As June slips into July and your neighbors begin stockpiling firecrackers to shoot off as soon as you’ve fallen asleep, our minds shift to thoughts of freedom, independence, and liberty. In anticipation of our country’s annual 4th of July celebration, we tend to focus on the outward expressions of our liberty—from the patriotic clothes we wear to the red, white, and blue desserts we bake.
While our outward expressions of freedom create a fun celebration, as Christians, we know that “people look at the outward appearance, but the Lord looks at the heart.” (1 Samuel 16:7)
When you became a Christian, Jesus set you free. But what does that freedom really mean, and how is it different from the freedom we celebrate on Independence Day? If you want to cultivate a heart that is centered on the love of God, it is important to consider what the Bible has to say on the topic of Christian liberty.
Christian Liberty Focuses More on Interdependence Than Independence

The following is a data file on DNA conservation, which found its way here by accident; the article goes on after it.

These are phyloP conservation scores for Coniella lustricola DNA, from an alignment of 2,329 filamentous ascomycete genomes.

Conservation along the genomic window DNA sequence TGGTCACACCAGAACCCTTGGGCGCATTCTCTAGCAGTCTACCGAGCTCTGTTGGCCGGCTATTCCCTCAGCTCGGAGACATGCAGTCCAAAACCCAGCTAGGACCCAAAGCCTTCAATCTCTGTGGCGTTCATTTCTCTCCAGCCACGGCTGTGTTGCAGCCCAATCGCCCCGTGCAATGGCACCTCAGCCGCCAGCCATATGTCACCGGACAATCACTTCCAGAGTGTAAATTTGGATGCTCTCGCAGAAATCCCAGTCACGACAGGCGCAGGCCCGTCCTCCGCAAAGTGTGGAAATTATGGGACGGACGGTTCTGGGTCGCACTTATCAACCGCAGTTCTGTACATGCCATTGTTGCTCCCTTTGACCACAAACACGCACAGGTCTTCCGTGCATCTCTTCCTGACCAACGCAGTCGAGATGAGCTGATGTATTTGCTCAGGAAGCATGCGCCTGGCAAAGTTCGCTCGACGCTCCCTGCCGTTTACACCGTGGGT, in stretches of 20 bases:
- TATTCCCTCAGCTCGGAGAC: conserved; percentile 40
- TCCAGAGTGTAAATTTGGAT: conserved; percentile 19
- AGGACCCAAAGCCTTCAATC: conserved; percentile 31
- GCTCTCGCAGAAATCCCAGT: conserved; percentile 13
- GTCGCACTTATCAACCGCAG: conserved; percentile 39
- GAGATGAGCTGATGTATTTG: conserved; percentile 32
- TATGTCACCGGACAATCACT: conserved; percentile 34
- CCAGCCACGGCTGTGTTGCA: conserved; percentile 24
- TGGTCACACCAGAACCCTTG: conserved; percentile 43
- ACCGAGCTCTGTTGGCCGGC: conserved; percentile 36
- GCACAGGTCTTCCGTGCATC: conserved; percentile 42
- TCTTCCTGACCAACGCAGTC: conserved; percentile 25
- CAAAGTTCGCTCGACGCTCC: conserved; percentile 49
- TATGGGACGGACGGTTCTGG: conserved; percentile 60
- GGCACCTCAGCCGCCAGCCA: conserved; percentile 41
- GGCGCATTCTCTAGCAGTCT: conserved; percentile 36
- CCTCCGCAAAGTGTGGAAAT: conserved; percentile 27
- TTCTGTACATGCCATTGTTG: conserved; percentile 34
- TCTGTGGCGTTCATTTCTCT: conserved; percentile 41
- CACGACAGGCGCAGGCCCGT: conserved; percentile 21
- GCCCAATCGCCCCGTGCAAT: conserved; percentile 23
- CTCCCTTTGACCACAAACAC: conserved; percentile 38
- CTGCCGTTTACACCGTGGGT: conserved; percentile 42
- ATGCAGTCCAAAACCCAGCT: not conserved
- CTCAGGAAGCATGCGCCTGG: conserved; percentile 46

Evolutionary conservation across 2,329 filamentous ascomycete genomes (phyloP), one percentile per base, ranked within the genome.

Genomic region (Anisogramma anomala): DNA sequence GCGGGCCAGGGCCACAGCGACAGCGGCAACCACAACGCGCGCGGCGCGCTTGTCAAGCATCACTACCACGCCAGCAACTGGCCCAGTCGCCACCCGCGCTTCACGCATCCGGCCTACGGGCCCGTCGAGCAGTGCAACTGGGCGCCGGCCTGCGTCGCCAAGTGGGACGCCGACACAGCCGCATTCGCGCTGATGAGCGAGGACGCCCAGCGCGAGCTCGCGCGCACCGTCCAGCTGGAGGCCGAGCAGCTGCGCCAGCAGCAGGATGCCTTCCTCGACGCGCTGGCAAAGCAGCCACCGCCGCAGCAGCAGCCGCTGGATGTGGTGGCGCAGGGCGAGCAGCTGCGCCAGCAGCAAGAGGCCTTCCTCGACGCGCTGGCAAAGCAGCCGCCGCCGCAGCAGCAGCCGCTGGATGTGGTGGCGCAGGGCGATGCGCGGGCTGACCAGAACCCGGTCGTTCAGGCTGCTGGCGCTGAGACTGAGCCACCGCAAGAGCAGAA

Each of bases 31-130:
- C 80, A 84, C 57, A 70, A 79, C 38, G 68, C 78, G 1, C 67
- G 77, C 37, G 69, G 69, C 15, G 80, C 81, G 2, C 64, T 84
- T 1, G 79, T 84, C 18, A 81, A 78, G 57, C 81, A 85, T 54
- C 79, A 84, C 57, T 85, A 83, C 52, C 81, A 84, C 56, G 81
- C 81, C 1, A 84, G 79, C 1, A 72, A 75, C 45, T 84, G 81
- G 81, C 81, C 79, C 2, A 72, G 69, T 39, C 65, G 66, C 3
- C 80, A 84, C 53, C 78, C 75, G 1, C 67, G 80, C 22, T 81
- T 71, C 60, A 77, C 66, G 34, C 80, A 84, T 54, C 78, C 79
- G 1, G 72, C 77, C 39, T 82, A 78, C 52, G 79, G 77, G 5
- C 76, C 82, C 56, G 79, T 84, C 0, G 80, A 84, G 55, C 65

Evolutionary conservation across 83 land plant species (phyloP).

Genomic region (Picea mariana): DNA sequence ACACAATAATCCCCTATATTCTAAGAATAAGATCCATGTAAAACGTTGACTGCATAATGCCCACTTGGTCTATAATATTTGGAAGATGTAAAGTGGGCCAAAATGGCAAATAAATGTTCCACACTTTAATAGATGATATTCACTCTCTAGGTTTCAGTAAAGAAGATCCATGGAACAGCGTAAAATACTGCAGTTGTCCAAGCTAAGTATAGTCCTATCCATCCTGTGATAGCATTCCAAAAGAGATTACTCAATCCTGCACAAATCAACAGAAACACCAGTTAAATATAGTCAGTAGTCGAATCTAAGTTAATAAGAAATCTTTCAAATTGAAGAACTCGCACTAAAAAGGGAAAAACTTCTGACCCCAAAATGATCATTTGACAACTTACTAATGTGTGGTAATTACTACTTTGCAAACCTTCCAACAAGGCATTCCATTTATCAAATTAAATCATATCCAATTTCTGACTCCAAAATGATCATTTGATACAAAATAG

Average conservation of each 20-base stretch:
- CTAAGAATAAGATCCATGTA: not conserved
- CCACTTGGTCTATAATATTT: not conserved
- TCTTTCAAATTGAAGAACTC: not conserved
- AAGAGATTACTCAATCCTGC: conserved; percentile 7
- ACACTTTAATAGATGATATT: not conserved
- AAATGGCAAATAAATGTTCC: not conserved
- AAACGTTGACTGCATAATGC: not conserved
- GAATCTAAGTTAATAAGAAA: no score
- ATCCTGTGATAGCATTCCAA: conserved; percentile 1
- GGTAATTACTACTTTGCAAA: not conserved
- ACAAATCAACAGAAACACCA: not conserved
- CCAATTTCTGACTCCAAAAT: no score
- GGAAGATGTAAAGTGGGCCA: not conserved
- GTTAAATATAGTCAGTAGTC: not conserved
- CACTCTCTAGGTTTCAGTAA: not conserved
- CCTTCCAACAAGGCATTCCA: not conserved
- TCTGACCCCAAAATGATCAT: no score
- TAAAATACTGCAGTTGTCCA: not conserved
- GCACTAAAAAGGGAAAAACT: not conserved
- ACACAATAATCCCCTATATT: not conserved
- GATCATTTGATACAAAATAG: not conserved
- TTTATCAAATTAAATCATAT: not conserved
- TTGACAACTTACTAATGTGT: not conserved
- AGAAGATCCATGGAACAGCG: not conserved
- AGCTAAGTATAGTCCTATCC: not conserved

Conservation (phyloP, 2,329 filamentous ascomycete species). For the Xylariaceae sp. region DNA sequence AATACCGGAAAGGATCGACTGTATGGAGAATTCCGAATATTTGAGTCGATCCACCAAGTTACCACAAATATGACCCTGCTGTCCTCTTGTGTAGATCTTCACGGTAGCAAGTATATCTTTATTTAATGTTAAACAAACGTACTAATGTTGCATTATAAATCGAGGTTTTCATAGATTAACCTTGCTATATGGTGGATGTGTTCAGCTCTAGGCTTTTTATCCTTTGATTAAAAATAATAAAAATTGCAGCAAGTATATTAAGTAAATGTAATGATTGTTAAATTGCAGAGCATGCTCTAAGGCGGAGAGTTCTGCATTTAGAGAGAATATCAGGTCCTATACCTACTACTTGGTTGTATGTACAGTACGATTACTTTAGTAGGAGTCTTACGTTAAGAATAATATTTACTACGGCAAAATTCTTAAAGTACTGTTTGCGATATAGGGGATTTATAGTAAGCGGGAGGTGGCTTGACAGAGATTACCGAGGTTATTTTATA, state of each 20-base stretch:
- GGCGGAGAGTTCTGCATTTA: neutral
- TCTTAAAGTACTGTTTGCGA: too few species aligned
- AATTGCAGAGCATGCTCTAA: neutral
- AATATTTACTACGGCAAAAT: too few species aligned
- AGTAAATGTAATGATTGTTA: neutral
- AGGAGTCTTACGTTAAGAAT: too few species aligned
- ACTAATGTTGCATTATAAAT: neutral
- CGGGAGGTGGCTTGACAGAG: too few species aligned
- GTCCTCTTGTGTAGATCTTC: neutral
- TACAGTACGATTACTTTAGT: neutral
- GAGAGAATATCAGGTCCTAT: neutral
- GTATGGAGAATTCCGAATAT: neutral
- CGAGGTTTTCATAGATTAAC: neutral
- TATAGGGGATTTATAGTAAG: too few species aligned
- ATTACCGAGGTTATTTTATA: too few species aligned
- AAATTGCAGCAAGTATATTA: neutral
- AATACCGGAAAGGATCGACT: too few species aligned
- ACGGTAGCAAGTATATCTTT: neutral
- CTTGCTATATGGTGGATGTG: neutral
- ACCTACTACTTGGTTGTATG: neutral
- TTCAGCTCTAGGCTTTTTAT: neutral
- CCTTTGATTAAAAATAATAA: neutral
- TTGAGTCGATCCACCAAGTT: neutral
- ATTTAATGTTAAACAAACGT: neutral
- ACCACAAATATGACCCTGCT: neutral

When God created the heavens and the earth, He made a point of declaring all of his creation good. But in Genesis 2:18, God establishes for the first time something that is not good: independence. God looks at Adam, the pinnacle of His creation up to that point, and says, “It is not good for the man to be alone.”
Man is interdependent by design. We have been created to depend on both God and each other.
Independence is a strong American ideal. We praise each other for independent thinking. We are often encouraged to act independently without considering the needs of the people around us. It can be challenging to shift our view of independence. But like much of the truth we discover in the Bible, the wisdom of the Kingdom of God is counterintuitive to the wisdom of our culture. (Isaiah 55:8-9, 1 Corinthians 3:18-20)
This call to interdependence is repeated throughout the New Testament in many verses that talk about the followers of Jesus forming a body. (Romans 12:5, 1 Corinthians 12:27, Ephesians 1:23, Ephesians 4:16)
The biblical picture of a healthy community of believers is a single body. Each part of the body is unique and vital, but all the parts are completely dependent on each other. Loving God well means accepting our dependence on Him and His body, the church.